Leahy bills itself as Canada’s “Celtic Powerhouse.” Although Canada by land mass is the world's second biggest country and has one of the world’s largest population of ethnic Celts, Leahy’s billing is no idle boast.
Ask any member of the small, but appreciative and enthusiastic audience that heard Leahy perform at the EKU Center for the Arts on Monday night, and I’ll guarantee that they'll agree.
Even if Leahy recruited from the global Celtic community, as other such groups do, assembling as much talent as Leahy puts on one stage wouldn’t be easy. But (now read this slowly), the members of Leahy are all siblings.
Only seven of the 11 Leahy siblings were on stage in Richmond, but any combination of them probably could overwhelm any audience. The Richmond audience, at least this audience member, was overwhelmed.
Last year, a group of young performers known as Celtic Crossroads delighted a Richmond audience with their music and dance. As good as they were, Leahy could still blow them off any stage.
Celtic music is known for it sweet melancholy ballads, but there also is fire in the Celtic soul, especially the Leahy soul. When Leahy plays and dances, that fire comes through their fingers and toes like blow torches.
Leahy’s toe-tapping, foot-stomping energy quickly passed to the audience which tried to keep up to their rapid rhythm.
All of the Leahys on stage Monday night danced and played at least one instrument very well. Some played two or three instruments. The three women also have beautiful voices. One, Erin, played one tune with her fiddle upside down.
When the women danced, they were so light on their rapidly moving feet, they seemed to defy gravity. So fleet of foot were they, their movement was almost a blur. Watching them made it easy to understand how the myth of elusive, floating Irish fairies known as leprechauns originated.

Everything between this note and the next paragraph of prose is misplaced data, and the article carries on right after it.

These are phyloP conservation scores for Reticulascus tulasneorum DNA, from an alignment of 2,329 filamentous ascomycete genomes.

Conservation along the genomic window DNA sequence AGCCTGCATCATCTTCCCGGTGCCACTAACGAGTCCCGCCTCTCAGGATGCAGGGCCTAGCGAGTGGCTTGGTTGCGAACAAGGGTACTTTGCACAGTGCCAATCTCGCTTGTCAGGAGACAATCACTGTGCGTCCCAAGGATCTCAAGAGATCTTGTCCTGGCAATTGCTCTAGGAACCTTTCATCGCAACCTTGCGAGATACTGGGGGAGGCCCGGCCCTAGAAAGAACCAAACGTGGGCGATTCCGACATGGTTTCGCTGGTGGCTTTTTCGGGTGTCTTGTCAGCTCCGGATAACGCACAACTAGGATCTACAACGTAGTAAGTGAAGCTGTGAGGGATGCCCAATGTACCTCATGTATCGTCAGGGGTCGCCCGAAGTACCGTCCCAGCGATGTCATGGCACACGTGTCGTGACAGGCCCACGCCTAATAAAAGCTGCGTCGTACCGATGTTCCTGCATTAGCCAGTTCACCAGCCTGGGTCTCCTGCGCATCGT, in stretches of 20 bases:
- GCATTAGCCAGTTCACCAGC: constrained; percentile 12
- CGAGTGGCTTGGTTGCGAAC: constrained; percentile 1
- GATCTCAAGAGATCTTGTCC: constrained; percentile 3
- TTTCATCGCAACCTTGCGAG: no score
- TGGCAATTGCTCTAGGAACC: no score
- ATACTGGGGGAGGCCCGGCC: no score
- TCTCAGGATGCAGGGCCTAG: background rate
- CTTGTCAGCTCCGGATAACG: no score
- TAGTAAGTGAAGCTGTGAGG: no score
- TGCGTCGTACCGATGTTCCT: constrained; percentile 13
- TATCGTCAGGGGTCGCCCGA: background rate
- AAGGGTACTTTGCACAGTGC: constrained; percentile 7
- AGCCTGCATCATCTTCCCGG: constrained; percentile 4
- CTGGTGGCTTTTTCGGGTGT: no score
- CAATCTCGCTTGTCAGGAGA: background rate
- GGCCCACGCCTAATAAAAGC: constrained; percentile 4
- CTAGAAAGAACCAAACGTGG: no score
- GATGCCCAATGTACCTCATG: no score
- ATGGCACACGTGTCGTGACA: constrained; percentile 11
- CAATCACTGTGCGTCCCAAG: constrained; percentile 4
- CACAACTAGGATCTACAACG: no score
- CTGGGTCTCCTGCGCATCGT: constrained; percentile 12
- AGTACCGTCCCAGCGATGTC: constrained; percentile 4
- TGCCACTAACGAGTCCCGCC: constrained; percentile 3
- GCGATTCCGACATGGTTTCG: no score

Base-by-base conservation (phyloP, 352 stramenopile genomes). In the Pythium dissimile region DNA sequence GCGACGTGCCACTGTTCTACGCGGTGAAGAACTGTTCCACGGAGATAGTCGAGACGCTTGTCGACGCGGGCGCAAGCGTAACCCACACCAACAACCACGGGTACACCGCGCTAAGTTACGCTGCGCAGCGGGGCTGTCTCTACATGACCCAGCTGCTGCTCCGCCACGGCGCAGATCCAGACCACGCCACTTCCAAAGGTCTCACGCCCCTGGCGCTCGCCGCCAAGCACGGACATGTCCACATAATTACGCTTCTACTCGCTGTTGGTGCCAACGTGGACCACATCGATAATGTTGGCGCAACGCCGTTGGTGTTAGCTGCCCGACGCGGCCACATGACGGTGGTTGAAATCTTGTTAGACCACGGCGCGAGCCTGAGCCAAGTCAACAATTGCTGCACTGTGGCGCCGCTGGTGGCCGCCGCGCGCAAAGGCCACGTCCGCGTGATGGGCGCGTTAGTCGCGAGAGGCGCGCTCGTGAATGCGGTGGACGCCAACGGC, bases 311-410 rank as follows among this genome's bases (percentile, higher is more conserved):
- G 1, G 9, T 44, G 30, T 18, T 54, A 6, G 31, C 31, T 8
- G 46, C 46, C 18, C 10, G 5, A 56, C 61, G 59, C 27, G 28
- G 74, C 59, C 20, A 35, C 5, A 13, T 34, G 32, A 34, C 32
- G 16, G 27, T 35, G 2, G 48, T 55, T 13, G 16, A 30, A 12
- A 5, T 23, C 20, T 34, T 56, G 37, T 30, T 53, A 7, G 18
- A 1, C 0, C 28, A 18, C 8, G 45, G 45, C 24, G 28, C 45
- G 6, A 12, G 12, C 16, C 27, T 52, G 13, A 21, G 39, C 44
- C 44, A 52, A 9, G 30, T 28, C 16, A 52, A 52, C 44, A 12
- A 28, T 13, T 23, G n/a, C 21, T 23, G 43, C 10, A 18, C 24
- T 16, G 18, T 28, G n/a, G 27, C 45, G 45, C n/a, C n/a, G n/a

They did play and sing a couple of slow melodies and sat down a time or two. Even magical, hyper-kinetic Celts have to take an occasional break.
Nature may have been unfair in concentrating such talent genes in one set of parents. The father is of Irish and the mother of Scottish heritage. But, the elder Leahys can be thanked for giving the world 11 copies of what God gave them. One can only wish they could have had more children.
However, those Celtic music and dance genes have been passed successfully to a third generation. The Leahy grandchildren number 34, at least that was the count Monday night.
Three Leahy grandchildren came on stage just before intermission. At ages 4, 5 and 6, they can dance, and the two older ones did a credible job playing the fiddle.
The children charmed the audience, even more than their parents did. And that’s saying a lot.
The audience fell in love and couldn’t get enough of the Leahy family.
Bill Robinson can be reached at firstname.lastname@example.org or at